FSC Instruments uses Alnico V magnets and heavy Formvar 42 AWG wire lightly potted in candle wax and scatter wound. They range in output from the high side of 5k to the low side of the 6k range of output. I have a set of FSC ‘59s. They are 5.81k in the neck, 6.05k in the middle, and 6.40k in the bridge.

FSC 59’s Pickup assembly

Xotic uses Alnico V magnets: 41 AWG to 43 AWG wire, hand-wound fairly loosely with no potting. They range from 5.4k to 6.6k. Even just looking at these two examples, we can tell immediately that they will sound differently, although they use the same magnets. The same variations exist in humbuckers and other pickups. So, it’s worth doing some research when considering your options.

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Let’s listen to a few examples of stock strat pickups in comparison to FSC scatter wound pickups. I recorded the stock strat examples before I swapped out the pickups on my strat. All examples are with the same guitar and same set of DR Pure Blues guitar strings gauge 10-46.

Fender American Stratocaster with stock pickups

Fender American Standard Stratocaster with FSC 59’s pickups installed

UAD Fender ’55 Tweed and UAD Studer A800 Tape Machine Emulation

Example 1a: Strat Stock into a UAD Apollo using the Fender ’55 Tweed amp sim

 

Example 1b: FSC Pickups into a UAD Apollo using the Fender ’55 Tweed amp sim

 

Example 1c: Strat Stock into a UAD Apollo using DI signal only

 

Example 1d: FSC Pickups into a UAD Apollo using DI signal only

 

Headstrong ‘Lil King Reverb miked with an AEA A848 ribbon mic view from the top

Headstrong ‘Lil King Reverb miked with an AEA A848 ribbon mic view from the front

Example 1e: Strat Stock into a Headstrong ‘Lil King Reverb running at 117v with the Brown Box miked with an AEA A-840 ribbon mic into a UAD Apollo using the Neve 1073 mic preamp sim

 

Example 1f: FSC Pickups into a Headstrong ‘Lil King Reverb running at 117v with the Brown Box miked with an AEA A-840 ribbon mic into a UAD Apollo using the Neve 1073 mic preamp sim

 

UAD Marshall Amp Sim and UAD Studer A800 Tape Machine Emulation

Example 2a: Strat Stock into a UAD Apollo using the Marshall Plexi Super Lead amp sim

 

Example 2b: FSC Pickups into a UAD Apollo using the Marshall Plexi amp sim

 

Example 2c: Strat Stock into a UAD Apollo using DI signal only

 

Example 2d: FSC Pickups into a UAD Apollo using DI signal only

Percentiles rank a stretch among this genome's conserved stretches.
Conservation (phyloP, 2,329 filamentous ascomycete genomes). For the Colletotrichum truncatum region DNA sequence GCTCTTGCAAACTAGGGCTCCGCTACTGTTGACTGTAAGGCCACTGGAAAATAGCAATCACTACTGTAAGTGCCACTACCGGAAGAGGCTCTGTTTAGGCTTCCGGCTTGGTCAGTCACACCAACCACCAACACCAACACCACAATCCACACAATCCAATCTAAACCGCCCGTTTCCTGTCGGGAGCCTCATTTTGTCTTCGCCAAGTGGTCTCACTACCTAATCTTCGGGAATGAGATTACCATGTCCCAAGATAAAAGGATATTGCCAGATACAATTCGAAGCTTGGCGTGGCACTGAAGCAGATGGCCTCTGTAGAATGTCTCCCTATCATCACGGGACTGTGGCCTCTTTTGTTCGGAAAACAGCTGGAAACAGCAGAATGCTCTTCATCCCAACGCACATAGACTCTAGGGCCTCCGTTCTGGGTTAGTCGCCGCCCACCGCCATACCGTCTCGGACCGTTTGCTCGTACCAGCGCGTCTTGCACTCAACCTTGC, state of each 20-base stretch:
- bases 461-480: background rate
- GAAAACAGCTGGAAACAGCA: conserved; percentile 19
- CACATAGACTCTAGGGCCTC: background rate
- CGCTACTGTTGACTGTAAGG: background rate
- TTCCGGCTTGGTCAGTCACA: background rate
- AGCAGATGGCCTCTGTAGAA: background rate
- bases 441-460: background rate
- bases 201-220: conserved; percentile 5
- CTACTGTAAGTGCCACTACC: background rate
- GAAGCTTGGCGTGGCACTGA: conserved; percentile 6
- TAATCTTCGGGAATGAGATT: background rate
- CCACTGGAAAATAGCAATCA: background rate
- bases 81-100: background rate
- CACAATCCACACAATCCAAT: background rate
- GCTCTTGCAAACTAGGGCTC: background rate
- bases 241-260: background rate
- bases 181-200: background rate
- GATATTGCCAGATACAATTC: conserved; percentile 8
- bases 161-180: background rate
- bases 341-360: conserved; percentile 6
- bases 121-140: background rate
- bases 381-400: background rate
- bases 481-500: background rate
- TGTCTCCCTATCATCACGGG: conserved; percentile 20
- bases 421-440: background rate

Victoria 518 miked with an AEA A848 ribbon mic view from the front

Victoria 518 miked with an AEA A848 ribbon mic view from the top

Example 3a: Strat Stock into a Victoria 518 tweed Champ running at 117v with the Brown Box miked with an AEA A-840 ribbon mic into a UAD Apollo using the Neve 1073 mic preamp sim and Studer A800 plugin

 

Example 3b: FSC Pickups into a Victoria 518 tweed Champ running at 117v with the Brown Box miked with an AEA A-840 ribbon mic into a UAD Apollo using the Neve 1073 mic preamp sim and Studer A800 plugin

 

Example 3c: Strat Stock into a UAD Apollo using DI signal only

 

Example 3d: FSC Pickups into a UAD Apollo using DI signal only

 

Example 4a: Strat Stock into a Victoria 518 tweed Champ running at 117v with the Brown Box miked with an AEA A-840 ribbon mic into the UAD Apollo using the Neve 1073 mic preamp sim and Studer A800 plugin

 

Example 4b: FSC Pickups into a Victoria 518 tweed Champ running at 117v with the Brown Box miked with an AEA A-840 ribbon mic into a UAD Apollo using the Neve 1073 mic preamp sim and Studer A800 plugin.

 

Example 4c: Strat Stock into a UAD Apollo using DI signal only

 

Example 4d: FSC Pickups into a UAD Apollo using DI signal only

 

Brown box, Effectrode tube drive, Effectrode Mercury fuzz, Korg SDD-3000 delay

Example 5: FSC Pickups into an Effectrode Mercury Fuzz into an Effectrode Tube Drive into a Korg SDD-3000, into a Vox AC15 running at 117v with the Brown Box miked with an AEA A-840 ribbon mic, into a UAD Apollo using the Neve 1073 mic preamp sim and Studer A800 plugin

 

Example 6: FSC Pickups into a Headstrong ‘Lil King Reverb running at 117v with the Brown Box miked with a Soyuz the Bomblet condenser mic into a UAD Apollo using the API Vision mic preamp sim and Studer A800 plugin

 

Headstrong ‘Lil King Reverb miked with a Soyuz Bomblet

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Mark Marshall

Mark Marshall

Mark Marshall is a producer, songwriter, session musician and instructor based in NYC. More at guitaristmarkmarshall.com